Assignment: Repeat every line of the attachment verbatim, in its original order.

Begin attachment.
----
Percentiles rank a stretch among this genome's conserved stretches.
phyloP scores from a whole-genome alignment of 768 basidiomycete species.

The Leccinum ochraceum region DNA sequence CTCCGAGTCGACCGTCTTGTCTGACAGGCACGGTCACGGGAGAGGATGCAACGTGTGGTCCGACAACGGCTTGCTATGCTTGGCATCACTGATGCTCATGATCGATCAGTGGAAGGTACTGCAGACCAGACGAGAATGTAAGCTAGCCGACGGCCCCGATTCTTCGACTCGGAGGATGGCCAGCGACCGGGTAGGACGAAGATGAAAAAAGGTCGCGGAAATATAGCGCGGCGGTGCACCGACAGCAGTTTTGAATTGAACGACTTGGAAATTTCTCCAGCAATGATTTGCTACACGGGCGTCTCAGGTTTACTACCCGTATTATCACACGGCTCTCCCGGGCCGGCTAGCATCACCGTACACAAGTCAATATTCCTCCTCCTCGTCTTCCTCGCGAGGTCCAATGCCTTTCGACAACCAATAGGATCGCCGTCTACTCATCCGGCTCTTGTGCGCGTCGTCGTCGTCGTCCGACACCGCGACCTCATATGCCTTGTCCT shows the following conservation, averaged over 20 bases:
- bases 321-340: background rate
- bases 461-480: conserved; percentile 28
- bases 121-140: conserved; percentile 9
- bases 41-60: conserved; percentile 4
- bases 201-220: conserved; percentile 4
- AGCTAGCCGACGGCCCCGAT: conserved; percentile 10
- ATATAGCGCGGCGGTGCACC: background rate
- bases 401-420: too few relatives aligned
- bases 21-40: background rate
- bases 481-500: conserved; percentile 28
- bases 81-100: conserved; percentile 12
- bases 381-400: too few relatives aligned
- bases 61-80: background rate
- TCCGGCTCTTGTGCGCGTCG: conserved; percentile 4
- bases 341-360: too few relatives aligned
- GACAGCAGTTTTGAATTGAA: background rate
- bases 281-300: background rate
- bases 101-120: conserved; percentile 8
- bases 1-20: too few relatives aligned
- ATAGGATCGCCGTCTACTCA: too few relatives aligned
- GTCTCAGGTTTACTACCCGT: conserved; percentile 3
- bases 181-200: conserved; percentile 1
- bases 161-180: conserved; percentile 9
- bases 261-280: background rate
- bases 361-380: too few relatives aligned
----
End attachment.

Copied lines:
Percentiles rank a stretch among this genome's conserved stretches.
phyloP scores from a whole-genome alignment of 768 basidiomycete species.

The Leccinum ochraceum region DNA sequence CTCCGAGTCGACCGTCTTGTCTGACAGGCACGGTCACGGGAGAGGATGCAACGTGTGGTCCGACAACGGCTTGCTATGCTTGGCATCACTGATGCTCATGATCGATCAGTGGAAGGTACTGCAGACCAGACGAGAATGTAAGCTAGCCGACGGCCCCGATTCTTCGACTCGGAGGATGGCCAGCGACCGGGTAGGACGAAGATGAAAAAAGGTCGCGGAAATATAGCGCGGCGGTGCACCGACAGCAGTTTTGAATTGAACGACTTGGAAATTTCTCCAGCAATGATTTGCTACACGGGCGTCTCAGGTTTACTACCCGTATTATCACACGGCTCTCCCGGGCCGGCTAGCATCACCGTACACAAGTCAATATTCCTCCTCCTCGTCTTCCTCGCGAGGTCCAATGCCTTTCGACAACCAATAGGATCGCCGTCTACTCATCCGGCTCTTGTGCGCGTCGTCGTCGTCGTCCGACACCGCGACCTCATATGCCTTGTCCT shows the following conservation, averaged over 20 bases:
- bases 321-340: background rate
- bases 461-480: conserved; percentile 28
- bases 121-140: conserved; percentile 9
- bases 41-60: conserved; percentile 4
- bases 201-220: conserved; percentile 4
- AGCTAGCCGACGGCCCCGAT: conserved; percentile 10
- ATATAGCGCGGCGGTGCACC: background rate
- bases 401-420: too few relatives aligned
- bases 21-40: background rate
- bases 481-500: conserved; percentile 28
- bases 81-100: conserved; percentile 12
- bases 381-400: too few relatives aligned
- bases 61-80: background rate
- TCCGGCTCTTGTGCGCGTCG: conserved; percentile 4
- bases 341-360: too few relatives aligned
- GACAGCAGTTTTGAATTGAA: background rate
- bases 281-300: background rate
- bases 101-120: conserved; percentile 8
- bases 1-20: too few relatives aligned
- ATAGGATCGCCGTCTACTCA: too few relatives aligned
- GTCTCAGGTTTACTACCCGT: conserved; percentile 3
- bases 181-200: conserved; percentile 1
- bases 161-180: conserved; percentile 9
- bases 261-280: background rate
- bases 361-380: too few relatives aligned